Travis became Dunkin’ Donuts CEO little more than three years ago, and the company became the Official Coffee of the Cowboys in 2009.

Aikman said he became familiar with Dunkin’ Donuts as a board member of the Wingstop restaurant chain, serving with Jon Luther, who also is chairman of Dunkin’ Donuts parent Dunkin’ Brands.

“He and I got to talking about Dunkin’s interest in getting a bigger footprint west,” said Aikman, who also is a Wingstop investor and endorser.

Travis, Jones and Aikman said they haven’t yet sat down to discuss how to incorporate the personalities into the advertising and marketing for the stores.

They were quick to say what worked in the Papa John’s relationship might not work for Dunkin’ Donuts. But all three said they expect a meld of the personalities and Cowboys’ profile into the Dunkin’ Donuts marketing plan.

“You grow your brand through the association with other great brands,” Jones said.

“Jerry controls the Dallas Cowboys property; that’s something we may talk about,” Travis said. “Papa John’s did ads with the Cowboys; that could be part of it, but we’ve not discussed anything specific.”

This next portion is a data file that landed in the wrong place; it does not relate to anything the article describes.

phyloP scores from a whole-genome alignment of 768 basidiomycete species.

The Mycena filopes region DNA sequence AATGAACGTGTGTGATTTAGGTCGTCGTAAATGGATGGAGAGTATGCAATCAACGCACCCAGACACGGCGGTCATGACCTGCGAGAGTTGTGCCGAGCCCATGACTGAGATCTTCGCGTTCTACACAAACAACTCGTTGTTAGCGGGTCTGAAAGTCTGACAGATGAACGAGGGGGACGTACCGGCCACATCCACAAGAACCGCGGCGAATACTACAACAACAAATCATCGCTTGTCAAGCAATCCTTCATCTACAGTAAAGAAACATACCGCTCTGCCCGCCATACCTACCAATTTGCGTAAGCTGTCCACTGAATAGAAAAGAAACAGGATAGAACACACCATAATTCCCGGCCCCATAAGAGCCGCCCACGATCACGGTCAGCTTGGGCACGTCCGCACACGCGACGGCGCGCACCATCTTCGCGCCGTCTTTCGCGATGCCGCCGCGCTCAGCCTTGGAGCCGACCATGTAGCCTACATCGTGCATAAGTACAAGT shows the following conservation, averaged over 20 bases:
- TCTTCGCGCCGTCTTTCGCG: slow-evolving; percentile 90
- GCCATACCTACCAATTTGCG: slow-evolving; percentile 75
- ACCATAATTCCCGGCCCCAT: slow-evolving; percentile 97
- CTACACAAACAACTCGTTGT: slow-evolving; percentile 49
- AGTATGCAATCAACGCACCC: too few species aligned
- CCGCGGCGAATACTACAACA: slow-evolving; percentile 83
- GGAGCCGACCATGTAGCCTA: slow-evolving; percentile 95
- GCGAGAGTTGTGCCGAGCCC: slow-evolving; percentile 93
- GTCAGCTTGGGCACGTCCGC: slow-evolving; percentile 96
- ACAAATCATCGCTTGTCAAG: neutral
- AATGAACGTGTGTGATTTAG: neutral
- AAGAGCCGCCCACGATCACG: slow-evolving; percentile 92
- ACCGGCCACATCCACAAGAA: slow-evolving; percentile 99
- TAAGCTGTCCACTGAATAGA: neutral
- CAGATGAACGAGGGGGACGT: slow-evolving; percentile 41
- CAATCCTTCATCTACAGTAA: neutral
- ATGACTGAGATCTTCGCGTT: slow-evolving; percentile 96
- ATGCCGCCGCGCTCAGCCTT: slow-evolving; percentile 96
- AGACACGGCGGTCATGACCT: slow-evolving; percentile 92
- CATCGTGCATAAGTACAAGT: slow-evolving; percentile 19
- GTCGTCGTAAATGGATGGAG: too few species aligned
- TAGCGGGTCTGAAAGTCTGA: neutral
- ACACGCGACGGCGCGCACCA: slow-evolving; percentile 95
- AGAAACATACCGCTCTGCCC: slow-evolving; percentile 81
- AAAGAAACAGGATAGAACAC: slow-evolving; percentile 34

After several years away, Dunkin’ Donuts re-entered North Texas in 2007, with plans to sell more than 100 franchise stores over several years. Those plans didn’t come to bear, and Dunkin’ Donuts ended up buying back the franchise stores that are part of its deal with Jones and Aikman.

The stores in the deal include two in Tarrant County – one on White Settlement Road in Fort Worth and another on Precinct Line Road in Hurst – and others in Dallas, Plano, Carrollton, Frisco, Rowlett, Highland Village, and McKinney. A 12th store, set to open in Southlake in mid-April, also is part of the package. The chain’s D/FW Airport stores are not part of the deal.

The partners said they see significant opportunity for new stores in growing parts of the Metroplex, as well as “infill” locations in more mature areas.

“It’s coffee, it’s tea,” said Jones, who recalled frequenting a Dunkin’ Donuts shop during his youth in Springfield, Mo. “It speaks to a lot of cultural aspects of our country and our commerce.”

Sixty percent of Dunkin’ Donuts sales come from beverages, and the rest from donuts, breakfast sandwiches, and other baked goods.

Aikman, as a sportscaster for Fox Sports, says he’s a regular consumer of Dunkin’ Donuts, consuming it out of a Keurig machine he bought.

The partnership will be Dunkin’ Donuts’ main growth vehicle in the North Texas area, which includes Dallas, Collin, Tarrant, Denton, Fannin and Grayson counties, Travis said.

Travis said he views the partnership as the gateway for the “Northeast-centric” company’s expansion in the South and Southwest.

- Scott Nishimura


Texas' service sector activity grew in March, but at slower pace, Dallas Fed says